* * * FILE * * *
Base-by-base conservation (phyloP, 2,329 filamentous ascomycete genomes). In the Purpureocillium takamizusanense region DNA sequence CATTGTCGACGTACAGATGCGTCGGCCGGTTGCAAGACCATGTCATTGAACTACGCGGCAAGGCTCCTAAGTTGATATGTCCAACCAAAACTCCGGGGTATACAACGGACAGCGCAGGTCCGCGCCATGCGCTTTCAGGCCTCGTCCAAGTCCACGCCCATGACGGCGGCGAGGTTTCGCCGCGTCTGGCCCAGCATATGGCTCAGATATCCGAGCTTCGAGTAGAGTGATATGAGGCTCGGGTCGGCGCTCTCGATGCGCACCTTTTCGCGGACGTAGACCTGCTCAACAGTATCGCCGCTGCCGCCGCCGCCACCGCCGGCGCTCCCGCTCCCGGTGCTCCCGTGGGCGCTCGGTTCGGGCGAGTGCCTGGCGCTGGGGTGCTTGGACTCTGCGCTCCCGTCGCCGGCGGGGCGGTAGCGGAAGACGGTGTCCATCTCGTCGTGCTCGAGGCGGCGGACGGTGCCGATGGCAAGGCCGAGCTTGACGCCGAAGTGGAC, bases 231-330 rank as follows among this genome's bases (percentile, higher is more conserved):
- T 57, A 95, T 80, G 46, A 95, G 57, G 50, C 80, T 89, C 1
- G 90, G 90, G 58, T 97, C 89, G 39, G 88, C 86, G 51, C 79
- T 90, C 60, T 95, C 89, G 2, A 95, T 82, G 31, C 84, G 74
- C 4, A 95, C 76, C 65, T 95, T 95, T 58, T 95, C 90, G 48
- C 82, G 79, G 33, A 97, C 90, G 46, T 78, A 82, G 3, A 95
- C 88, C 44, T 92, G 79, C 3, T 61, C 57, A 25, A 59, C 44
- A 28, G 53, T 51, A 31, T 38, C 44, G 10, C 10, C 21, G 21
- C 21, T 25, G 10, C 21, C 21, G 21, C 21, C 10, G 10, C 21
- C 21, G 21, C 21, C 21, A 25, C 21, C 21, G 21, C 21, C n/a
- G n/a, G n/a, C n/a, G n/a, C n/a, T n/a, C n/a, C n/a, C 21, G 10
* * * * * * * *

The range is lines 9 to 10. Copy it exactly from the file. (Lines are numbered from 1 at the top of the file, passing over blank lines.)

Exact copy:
- C 21, T 25, G 10, C 21, C 21, G 21, C 21, C 10, G 10, C 21
- C 21, G 21, C 21, C 21, A 25, C 21, C 21, G 21, C 21, C n/a